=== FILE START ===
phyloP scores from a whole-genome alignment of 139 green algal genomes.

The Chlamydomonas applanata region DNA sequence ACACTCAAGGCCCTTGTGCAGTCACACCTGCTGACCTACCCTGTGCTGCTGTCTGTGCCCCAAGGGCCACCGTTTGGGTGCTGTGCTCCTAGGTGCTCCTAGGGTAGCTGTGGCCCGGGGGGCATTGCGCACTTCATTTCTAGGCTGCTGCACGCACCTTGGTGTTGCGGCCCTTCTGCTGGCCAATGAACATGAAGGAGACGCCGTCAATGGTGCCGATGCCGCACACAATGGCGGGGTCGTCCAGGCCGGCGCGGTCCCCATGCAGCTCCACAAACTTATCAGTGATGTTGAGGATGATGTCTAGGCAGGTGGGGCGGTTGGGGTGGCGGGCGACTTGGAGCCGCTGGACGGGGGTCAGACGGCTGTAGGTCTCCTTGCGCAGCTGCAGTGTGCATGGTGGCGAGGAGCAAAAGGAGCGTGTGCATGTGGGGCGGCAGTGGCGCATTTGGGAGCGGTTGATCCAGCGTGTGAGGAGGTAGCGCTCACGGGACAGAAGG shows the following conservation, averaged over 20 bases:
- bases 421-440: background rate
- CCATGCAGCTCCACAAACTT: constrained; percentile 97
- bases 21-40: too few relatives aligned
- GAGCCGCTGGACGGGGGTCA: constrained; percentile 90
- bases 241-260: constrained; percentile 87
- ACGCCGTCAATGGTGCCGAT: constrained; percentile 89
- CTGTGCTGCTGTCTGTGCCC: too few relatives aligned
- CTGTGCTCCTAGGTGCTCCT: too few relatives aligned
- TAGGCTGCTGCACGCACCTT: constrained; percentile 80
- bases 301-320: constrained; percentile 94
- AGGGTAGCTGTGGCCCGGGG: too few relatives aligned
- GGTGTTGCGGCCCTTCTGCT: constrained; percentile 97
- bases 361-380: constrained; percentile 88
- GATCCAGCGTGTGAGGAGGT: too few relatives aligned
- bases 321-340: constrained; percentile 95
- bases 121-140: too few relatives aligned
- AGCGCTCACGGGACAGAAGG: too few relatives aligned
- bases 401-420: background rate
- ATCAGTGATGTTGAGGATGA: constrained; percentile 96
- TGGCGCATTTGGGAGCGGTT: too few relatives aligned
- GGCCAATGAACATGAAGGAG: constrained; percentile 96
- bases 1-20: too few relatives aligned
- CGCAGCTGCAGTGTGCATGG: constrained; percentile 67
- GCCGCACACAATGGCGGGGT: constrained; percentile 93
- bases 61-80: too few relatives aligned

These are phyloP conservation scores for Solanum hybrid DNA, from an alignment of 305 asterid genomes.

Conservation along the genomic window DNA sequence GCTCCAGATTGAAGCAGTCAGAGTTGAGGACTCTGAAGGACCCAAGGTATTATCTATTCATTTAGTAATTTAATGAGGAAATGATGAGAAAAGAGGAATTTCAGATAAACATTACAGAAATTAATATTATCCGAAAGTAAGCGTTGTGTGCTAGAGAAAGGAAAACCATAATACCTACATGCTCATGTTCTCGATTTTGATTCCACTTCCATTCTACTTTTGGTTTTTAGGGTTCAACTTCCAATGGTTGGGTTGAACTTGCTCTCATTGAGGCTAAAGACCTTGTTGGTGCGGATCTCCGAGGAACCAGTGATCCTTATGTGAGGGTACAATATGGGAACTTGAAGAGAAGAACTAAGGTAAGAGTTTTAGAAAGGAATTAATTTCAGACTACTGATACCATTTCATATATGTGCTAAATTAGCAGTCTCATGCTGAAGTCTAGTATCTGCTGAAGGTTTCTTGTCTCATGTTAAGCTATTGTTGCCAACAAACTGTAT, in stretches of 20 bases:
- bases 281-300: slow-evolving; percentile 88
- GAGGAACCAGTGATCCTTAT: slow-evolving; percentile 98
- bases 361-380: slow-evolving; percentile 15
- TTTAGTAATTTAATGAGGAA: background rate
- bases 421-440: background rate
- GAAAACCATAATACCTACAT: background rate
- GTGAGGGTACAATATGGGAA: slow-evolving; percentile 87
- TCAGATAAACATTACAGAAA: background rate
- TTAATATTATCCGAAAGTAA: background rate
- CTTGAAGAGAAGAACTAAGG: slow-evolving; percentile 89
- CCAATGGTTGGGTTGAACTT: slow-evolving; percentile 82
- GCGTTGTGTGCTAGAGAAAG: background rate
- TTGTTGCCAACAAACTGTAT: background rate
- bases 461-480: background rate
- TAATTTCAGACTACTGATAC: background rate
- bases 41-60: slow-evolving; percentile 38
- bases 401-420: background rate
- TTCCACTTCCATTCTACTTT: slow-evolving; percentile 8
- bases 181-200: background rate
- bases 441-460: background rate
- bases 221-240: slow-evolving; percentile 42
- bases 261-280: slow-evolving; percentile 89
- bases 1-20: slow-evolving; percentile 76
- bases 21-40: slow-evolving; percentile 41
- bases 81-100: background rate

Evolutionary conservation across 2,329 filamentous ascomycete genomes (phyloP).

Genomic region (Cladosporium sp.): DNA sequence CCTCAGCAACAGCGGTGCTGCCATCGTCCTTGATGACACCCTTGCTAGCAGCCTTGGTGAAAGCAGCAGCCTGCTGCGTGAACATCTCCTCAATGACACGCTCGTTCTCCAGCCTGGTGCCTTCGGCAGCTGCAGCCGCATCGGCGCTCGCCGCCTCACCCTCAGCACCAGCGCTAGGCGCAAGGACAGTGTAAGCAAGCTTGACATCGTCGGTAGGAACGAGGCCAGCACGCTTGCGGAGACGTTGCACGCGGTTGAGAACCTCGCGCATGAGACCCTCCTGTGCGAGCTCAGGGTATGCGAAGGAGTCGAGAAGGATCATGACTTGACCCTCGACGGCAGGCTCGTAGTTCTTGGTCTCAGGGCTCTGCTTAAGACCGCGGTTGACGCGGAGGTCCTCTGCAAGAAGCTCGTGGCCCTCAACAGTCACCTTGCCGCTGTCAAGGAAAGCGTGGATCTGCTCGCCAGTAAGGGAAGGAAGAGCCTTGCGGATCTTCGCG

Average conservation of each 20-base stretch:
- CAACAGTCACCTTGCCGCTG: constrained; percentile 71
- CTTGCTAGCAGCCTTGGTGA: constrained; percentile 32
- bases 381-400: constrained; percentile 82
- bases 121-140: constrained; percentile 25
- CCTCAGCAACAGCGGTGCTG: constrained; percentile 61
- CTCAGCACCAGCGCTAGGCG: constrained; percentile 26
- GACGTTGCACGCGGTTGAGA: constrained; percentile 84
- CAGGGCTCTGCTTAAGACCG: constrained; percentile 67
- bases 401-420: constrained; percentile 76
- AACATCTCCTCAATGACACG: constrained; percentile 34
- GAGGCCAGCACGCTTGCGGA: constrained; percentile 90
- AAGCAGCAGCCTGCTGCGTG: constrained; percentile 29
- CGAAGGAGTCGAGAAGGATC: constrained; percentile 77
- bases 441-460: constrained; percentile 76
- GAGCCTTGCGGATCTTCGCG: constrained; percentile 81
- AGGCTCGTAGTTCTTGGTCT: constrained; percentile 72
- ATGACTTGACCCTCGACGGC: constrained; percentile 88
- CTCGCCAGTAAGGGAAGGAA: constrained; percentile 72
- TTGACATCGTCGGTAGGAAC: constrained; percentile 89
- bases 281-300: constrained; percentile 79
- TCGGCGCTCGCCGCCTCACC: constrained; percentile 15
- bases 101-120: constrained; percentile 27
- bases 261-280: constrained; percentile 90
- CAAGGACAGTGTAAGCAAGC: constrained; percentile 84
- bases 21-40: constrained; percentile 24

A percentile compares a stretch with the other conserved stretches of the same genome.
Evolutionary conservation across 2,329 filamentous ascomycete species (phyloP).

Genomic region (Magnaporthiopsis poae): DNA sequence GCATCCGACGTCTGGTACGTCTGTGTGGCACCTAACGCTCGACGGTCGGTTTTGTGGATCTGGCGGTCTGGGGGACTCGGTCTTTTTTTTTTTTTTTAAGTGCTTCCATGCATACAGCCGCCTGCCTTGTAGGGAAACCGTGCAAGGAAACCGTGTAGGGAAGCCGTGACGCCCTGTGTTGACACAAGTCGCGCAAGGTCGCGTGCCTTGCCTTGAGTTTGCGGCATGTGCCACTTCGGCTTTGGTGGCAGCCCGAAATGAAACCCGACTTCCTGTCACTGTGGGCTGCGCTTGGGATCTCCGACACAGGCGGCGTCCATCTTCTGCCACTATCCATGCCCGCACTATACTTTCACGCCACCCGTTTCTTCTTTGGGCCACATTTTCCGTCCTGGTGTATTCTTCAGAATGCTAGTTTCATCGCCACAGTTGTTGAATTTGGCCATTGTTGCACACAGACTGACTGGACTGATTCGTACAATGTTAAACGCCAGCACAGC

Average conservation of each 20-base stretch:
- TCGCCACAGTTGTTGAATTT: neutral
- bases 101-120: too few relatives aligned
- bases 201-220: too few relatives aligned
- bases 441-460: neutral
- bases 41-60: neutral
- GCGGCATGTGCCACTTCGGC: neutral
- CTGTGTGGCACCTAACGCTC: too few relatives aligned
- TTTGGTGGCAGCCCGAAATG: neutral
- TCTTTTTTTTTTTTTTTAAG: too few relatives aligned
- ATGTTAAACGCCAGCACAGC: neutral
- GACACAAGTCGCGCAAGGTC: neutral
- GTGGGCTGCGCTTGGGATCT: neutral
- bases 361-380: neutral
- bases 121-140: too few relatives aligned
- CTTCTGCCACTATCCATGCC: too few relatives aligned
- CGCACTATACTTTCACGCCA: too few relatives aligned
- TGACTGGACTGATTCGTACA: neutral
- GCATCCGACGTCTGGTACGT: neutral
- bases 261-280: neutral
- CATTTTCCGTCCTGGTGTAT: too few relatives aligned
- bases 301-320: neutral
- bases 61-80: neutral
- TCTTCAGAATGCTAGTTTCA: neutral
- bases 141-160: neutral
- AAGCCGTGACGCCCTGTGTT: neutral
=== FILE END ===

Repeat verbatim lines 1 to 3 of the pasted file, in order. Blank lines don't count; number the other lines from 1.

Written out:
phyloP scores from a whole-genome alignment of 139 green algal genomes.

The Chlamydomonas applanata region DNA sequence ACACTCAAGGCCCTTGTGCAGTCACACCTGCTGACCTACCCTGTGCTGCTGTCTGTGCCCCAAGGGCCACCGTTTGGGTGCTGTGCTCCTAGGTGCTCCTAGGGTAGCTGTGGCCCGGGGGGCATTGCGCACTTCATTTCTAGGCTGCTGCACGCACCTTGGTGTTGCGGCCCTTCTGCTGGCCAATGAACATGAAGGAGACGCCGTCAATGGTGCCGATGCCGCACACAATGGCGGGGTCGTCCAGGCCGGCGCGGTCCCCATGCAGCTCCACAAACTTATCAGTGATGTTGAGGATGATGTCTAGGCAGGTGGGGCGGTTGGGGTGGCGGGCGACTTGGAGCCGCTGGACGGGGGTCAGACGGCTGTAGGTCTCCTTGCGCAGCTGCAGTGTGCATGGTGGCGAGGAGCAAAAGGAGCGTGTGCATGTGGGGCGGCAGTGGCGCATTTGGGAGCGGTTGATCCAGCGTGTGAGGAGGTAGCGCTCACGGGACAGAAGG shows the following conservation, averaged over 20 bases:
- bases 421-440: background rate